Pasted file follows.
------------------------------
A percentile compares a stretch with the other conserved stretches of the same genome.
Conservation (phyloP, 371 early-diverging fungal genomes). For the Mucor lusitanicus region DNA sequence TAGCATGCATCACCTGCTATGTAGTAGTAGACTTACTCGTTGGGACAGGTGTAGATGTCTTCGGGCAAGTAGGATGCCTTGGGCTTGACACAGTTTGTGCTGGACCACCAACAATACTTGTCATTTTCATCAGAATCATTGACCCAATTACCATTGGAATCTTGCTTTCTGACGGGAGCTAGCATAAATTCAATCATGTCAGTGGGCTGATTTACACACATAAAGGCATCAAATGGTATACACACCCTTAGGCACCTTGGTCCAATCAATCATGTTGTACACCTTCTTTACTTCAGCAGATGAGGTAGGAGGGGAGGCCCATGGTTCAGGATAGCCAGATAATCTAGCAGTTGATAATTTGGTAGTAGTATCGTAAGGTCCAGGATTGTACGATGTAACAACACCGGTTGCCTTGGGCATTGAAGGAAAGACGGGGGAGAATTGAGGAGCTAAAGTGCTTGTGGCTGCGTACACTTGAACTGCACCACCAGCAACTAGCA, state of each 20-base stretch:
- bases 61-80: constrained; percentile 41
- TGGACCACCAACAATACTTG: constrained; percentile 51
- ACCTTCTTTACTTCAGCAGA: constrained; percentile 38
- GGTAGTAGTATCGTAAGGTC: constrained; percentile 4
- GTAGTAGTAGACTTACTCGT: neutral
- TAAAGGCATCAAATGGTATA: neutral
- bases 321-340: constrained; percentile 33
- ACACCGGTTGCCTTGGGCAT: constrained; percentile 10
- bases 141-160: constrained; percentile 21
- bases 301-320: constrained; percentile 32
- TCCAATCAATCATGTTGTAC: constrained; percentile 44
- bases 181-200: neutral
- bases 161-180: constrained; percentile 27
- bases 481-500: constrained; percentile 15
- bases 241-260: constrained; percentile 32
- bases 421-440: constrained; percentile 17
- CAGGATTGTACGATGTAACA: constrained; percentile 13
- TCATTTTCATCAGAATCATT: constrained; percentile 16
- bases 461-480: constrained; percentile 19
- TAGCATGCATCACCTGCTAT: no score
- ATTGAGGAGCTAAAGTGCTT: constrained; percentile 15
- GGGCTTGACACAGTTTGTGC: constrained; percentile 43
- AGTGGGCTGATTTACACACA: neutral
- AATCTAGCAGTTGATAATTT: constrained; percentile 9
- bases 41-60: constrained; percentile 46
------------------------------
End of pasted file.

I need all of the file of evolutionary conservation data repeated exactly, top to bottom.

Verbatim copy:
A percentile compares a stretch with the other conserved stretches of the same genome.
Conservation (phyloP, 371 early-diverging fungal genomes). For the Mucor lusitanicus region DNA sequence TAGCATGCATCACCTGCTATGTAGTAGTAGACTTACTCGTTGGGACAGGTGTAGATGTCTTCGGGCAAGTAGGATGCCTTGGGCTTGACACAGTTTGTGCTGGACCACCAACAATACTTGTCATTTTCATCAGAATCATTGACCCAATTACCATTGGAATCTTGCTTTCTGACGGGAGCTAGCATAAATTCAATCATGTCAGTGGGCTGATTTACACACATAAAGGCATCAAATGGTATACACACCCTTAGGCACCTTGGTCCAATCAATCATGTTGTACACCTTCTTTACTTCAGCAGATGAGGTAGGAGGGGAGGCCCATGGTTCAGGATAGCCAGATAATCTAGCAGTTGATAATTTGGTAGTAGTATCGTAAGGTCCAGGATTGTACGATGTAACAACACCGGTTGCCTTGGGCATTGAAGGAAAGACGGGGGAGAATTGAGGAGCTAAAGTGCTTGTGGCTGCGTACACTTGAACTGCACCACCAGCAACTAGCA, state of each 20-base stretch:
- bases 61-80: constrained; percentile 41
- TGGACCACCAACAATACTTG: constrained; percentile 51
- ACCTTCTTTACTTCAGCAGA: constrained; percentile 38
- GGTAGTAGTATCGTAAGGTC: constrained; percentile 4
- GTAGTAGTAGACTTACTCGT: neutral
- TAAAGGCATCAAATGGTATA: neutral
- bases 321-340: constrained; percentile 33
- ACACCGGTTGCCTTGGGCAT: constrained; percentile 10
- bases 141-160: constrained; percentile 21
- bases 301-320: constrained; percentile 32
- TCCAATCAATCATGTTGTAC: constrained; percentile 44
- bases 181-200: neutral
- bases 161-180: constrained; percentile 27
- bases 481-500: constrained; percentile 15
- bases 241-260: constrained; percentile 32
- bases 421-440: constrained; percentile 17
- CAGGATTGTACGATGTAACA: constrained; percentile 13
- TCATTTTCATCAGAATCATT: constrained; percentile 16
- bases 461-480: constrained; percentile 19
- TAGCATGCATCACCTGCTAT: no score
- ATTGAGGAGCTAAAGTGCTT: constrained; percentile 15
- GGGCTTGACACAGTTTGTGC: constrained; percentile 43
- AGTGGGCTGATTTACACACA: neutral
- AATCTAGCAGTTGATAATTT: constrained; percentile 9
- bases 41-60: constrained; percentile 46